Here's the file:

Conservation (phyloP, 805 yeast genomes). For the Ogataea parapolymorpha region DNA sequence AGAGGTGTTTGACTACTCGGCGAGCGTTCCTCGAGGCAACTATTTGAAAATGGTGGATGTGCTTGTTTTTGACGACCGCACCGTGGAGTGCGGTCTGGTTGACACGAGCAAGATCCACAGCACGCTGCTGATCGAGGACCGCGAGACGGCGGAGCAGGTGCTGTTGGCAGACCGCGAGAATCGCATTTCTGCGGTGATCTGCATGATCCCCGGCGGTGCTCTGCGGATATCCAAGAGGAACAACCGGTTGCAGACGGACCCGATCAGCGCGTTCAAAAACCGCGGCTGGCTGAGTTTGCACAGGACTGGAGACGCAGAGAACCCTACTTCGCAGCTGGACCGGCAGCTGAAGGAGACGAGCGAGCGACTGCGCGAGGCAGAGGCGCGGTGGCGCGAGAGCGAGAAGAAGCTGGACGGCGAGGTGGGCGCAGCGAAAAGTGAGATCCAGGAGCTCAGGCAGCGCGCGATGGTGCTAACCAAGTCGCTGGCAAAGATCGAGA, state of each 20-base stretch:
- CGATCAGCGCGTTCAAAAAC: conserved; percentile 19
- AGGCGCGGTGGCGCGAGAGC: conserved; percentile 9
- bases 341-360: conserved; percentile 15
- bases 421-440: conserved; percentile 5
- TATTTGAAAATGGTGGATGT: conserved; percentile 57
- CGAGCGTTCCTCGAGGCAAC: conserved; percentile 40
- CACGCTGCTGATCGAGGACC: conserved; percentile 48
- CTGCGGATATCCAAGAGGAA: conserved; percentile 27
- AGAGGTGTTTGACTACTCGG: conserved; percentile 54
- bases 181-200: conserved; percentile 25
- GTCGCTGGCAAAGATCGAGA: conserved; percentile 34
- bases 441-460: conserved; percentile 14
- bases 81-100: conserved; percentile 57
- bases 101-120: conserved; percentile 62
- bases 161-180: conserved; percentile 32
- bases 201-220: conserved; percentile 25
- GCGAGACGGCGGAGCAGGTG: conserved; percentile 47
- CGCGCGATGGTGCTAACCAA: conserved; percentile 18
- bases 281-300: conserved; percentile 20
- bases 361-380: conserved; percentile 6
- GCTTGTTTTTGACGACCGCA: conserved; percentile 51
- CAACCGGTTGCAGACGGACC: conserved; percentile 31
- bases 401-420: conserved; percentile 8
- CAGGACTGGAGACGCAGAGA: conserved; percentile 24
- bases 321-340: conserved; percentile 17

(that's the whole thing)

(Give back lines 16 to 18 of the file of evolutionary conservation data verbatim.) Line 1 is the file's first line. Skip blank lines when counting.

- bases 161-180: conserved; percentile 32
- bases 201-220: conserved; percentile 25
- GCGAGACGGCGGAGCAGGTG: conserved; percentile 47